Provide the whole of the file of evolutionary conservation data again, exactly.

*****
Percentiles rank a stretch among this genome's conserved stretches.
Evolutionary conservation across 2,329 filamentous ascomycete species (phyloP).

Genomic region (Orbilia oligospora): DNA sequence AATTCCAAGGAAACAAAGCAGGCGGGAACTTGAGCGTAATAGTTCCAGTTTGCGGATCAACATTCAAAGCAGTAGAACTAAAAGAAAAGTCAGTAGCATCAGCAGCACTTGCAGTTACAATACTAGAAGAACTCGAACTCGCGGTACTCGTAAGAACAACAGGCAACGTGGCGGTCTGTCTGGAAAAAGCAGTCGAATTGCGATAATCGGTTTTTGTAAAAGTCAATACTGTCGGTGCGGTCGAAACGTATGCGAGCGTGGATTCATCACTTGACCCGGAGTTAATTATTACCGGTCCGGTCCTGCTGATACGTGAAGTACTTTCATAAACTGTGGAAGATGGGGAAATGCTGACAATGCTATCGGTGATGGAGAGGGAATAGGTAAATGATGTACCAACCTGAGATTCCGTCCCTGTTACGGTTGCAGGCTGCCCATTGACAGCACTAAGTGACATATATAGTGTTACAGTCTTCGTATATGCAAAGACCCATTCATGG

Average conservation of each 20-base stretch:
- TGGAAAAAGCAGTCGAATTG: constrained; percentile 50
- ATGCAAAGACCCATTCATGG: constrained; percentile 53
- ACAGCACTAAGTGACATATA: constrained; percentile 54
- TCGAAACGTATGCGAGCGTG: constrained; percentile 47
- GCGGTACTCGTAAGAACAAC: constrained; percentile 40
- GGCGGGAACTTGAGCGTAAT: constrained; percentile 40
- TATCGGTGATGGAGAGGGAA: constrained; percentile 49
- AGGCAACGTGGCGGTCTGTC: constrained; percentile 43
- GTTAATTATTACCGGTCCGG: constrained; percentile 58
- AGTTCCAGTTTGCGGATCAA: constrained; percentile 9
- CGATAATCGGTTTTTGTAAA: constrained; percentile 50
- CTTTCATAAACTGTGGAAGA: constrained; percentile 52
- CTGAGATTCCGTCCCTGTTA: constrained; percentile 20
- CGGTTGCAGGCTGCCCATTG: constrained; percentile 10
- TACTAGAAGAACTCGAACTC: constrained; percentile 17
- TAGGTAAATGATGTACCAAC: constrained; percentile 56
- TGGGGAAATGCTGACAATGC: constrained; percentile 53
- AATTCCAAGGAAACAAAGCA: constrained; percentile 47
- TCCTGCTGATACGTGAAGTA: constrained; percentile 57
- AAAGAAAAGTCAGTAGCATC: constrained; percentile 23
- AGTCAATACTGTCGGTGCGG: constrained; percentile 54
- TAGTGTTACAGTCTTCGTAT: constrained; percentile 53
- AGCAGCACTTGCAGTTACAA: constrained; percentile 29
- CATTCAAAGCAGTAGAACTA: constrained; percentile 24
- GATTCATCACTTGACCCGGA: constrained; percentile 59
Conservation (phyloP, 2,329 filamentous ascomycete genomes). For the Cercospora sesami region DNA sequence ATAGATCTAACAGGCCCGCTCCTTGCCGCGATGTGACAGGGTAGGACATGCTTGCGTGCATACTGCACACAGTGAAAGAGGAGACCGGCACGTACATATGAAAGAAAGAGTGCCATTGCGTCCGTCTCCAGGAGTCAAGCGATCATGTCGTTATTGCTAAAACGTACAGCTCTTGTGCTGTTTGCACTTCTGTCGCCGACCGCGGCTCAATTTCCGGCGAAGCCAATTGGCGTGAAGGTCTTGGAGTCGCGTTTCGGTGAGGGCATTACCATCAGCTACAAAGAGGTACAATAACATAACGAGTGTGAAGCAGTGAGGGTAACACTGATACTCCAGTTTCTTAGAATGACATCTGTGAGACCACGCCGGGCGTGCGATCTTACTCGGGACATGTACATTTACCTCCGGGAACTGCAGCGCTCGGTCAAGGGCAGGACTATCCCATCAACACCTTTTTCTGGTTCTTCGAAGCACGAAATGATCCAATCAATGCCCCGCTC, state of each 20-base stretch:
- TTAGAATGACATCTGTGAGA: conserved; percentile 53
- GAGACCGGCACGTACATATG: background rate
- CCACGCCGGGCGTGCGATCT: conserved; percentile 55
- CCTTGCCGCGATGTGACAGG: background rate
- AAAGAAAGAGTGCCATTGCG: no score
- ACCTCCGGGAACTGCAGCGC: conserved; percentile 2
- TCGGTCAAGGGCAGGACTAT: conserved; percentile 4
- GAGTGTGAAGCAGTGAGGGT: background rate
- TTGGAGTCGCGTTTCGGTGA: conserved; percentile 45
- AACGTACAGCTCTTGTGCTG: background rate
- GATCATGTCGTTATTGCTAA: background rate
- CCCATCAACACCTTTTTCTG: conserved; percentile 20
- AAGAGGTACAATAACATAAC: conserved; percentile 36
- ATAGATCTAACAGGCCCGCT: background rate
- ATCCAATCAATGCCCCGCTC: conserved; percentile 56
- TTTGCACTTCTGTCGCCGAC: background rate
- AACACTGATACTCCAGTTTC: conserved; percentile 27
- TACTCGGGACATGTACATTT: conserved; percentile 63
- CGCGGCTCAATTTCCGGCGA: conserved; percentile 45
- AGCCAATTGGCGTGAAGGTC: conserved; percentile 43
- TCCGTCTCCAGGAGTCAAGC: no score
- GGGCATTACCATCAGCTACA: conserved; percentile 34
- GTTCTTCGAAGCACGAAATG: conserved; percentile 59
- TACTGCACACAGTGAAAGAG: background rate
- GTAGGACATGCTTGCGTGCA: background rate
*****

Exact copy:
Percentiles rank a stretch among this genome's conserved stretches.
Evolutionary conservation across 2,329 filamentous ascomycete species (phyloP).

Genomic region (Orbilia oligospora): DNA sequence AATTCCAAGGAAACAAAGCAGGCGGGAACTTGAGCGTAATAGTTCCAGTTTGCGGATCAACATTCAAAGCAGTAGAACTAAAAGAAAAGTCAGTAGCATCAGCAGCACTTGCAGTTACAATACTAGAAGAACTCGAACTCGCGGTACTCGTAAGAACAACAGGCAACGTGGCGGTCTGTCTGGAAAAAGCAGTCGAATTGCGATAATCGGTTTTTGTAAAAGTCAATACTGTCGGTGCGGTCGAAACGTATGCGAGCGTGGATTCATCACTTGACCCGGAGTTAATTATTACCGGTCCGGTCCTGCTGATACGTGAAGTACTTTCATAAACTGTGGAAGATGGGGAAATGCTGACAATGCTATCGGTGATGGAGAGGGAATAGGTAAATGATGTACCAACCTGAGATTCCGTCCCTGTTACGGTTGCAGGCTGCCCATTGACAGCACTAAGTGACATATATAGTGTTACAGTCTTCGTATATGCAAAGACCCATTCATGG

Average conservation of each 20-base stretch:
- TGGAAAAAGCAGTCGAATTG: constrained; percentile 50
- ATGCAAAGACCCATTCATGG: constrained; percentile 53
- ACAGCACTAAGTGACATATA: constrained; percentile 54
- TCGAAACGTATGCGAGCGTG: constrained; percentile 47
- GCGGTACTCGTAAGAACAAC: constrained; percentile 40
- GGCGGGAACTTGAGCGTAAT: constrained; percentile 40
- TATCGGTGATGGAGAGGGAA: constrained; percentile 49
- AGGCAACGTGGCGGTCTGTC: constrained; percentile 43
- GTTAATTATTACCGGTCCGG: constrained; percentile 58
- AGTTCCAGTTTGCGGATCAA: constrained; percentile 9
- CGATAATCGGTTTTTGTAAA: constrained; percentile 50
- CTTTCATAAACTGTGGAAGA: constrained; percentile 52
- CTGAGATTCCGTCCCTGTTA: constrained; percentile 20
- CGGTTGCAGGCTGCCCATTG: constrained; percentile 10
- TACTAGAAGAACTCGAACTC: constrained; percentile 17
- TAGGTAAATGATGTACCAAC: constrained; percentile 56
- TGGGGAAATGCTGACAATGC: constrained; percentile 53
- AATTCCAAGGAAACAAAGCA: constrained; percentile 47
- TCCTGCTGATACGTGAAGTA: constrained; percentile 57
- AAAGAAAAGTCAGTAGCATC: constrained; percentile 23
- AGTCAATACTGTCGGTGCGG: constrained; percentile 54
- TAGTGTTACAGTCTTCGTAT: constrained; percentile 53
- AGCAGCACTTGCAGTTACAA: constrained; percentile 29
- CATTCAAAGCAGTAGAACTA: constrained; percentile 24
- GATTCATCACTTGACCCGGA: constrained; percentile 59
Conservation (phyloP, 2,329 filamentous ascomycete genomes). For the Cercospora sesami region DNA sequence ATAGATCTAACAGGCCCGCTCCTTGCCGCGATGTGACAGGGTAGGACATGCTTGCGTGCATACTGCACACAGTGAAAGAGGAGACCGGCACGTACATATGAAAGAAAGAGTGCCATTGCGTCCGTCTCCAGGAGTCAAGCGATCATGTCGTTATTGCTAAAACGTACAGCTCTTGTGCTGTTTGCACTTCTGTCGCCGACCGCGGCTCAATTTCCGGCGAAGCCAATTGGCGTGAAGGTCTTGGAGTCGCGTTTCGGTGAGGGCATTACCATCAGCTACAAAGAGGTACAATAACATAACGAGTGTGAAGCAGTGAGGGTAACACTGATACTCCAGTTTCTTAGAATGACATCTGTGAGACCACGCCGGGCGTGCGATCTTACTCGGGACATGTACATTTACCTCCGGGAACTGCAGCGCTCGGTCAAGGGCAGGACTATCCCATCAACACCTTTTTCTGGTTCTTCGAAGCACGAAATGATCCAATCAATGCCCCGCTC, state of each 20-base stretch:
- TTAGAATGACATCTGTGAGA: conserved; percentile 53
- GAGACCGGCACGTACATATG: background rate
- CCACGCCGGGCGTGCGATCT: conserved; percentile 55
- CCTTGCCGCGATGTGACAGG: background rate
- AAAGAAAGAGTGCCATTGCG: no score
- ACCTCCGGGAACTGCAGCGC: conserved; percentile 2
- TCGGTCAAGGGCAGGACTAT: conserved; percentile 4
- GAGTGTGAAGCAGTGAGGGT: background rate
- TTGGAGTCGCGTTTCGGTGA: conserved; percentile 45
- AACGTACAGCTCTTGTGCTG: background rate
- GATCATGTCGTTATTGCTAA: background rate
- CCCATCAACACCTTTTTCTG: conserved; percentile 20
- AAGAGGTACAATAACATAAC: conserved; percentile 36
- ATAGATCTAACAGGCCCGCT: background rate
- ATCCAATCAATGCCCCGCTC: conserved; percentile 56
- TTTGCACTTCTGTCGCCGAC: background rate
- AACACTGATACTCCAGTTTC: conserved; percentile 27
- TACTCGGGACATGTACATTT: conserved; percentile 63
- CGCGGCTCAATTTCCGGCGA: conserved; percentile 45
- AGCCAATTGGCGTGAAGGTC: conserved; percentile 43
- TCCGTCTCCAGGAGTCAAGC: no score
- GGGCATTACCATCAGCTACA: conserved; percentile 34
- GTTCTTCGAAGCACGAAATG: conserved; percentile 59
- TACTGCACACAGTGAAAGAG: background rate
- GTAGGACATGCTTGCGTGCA: background rate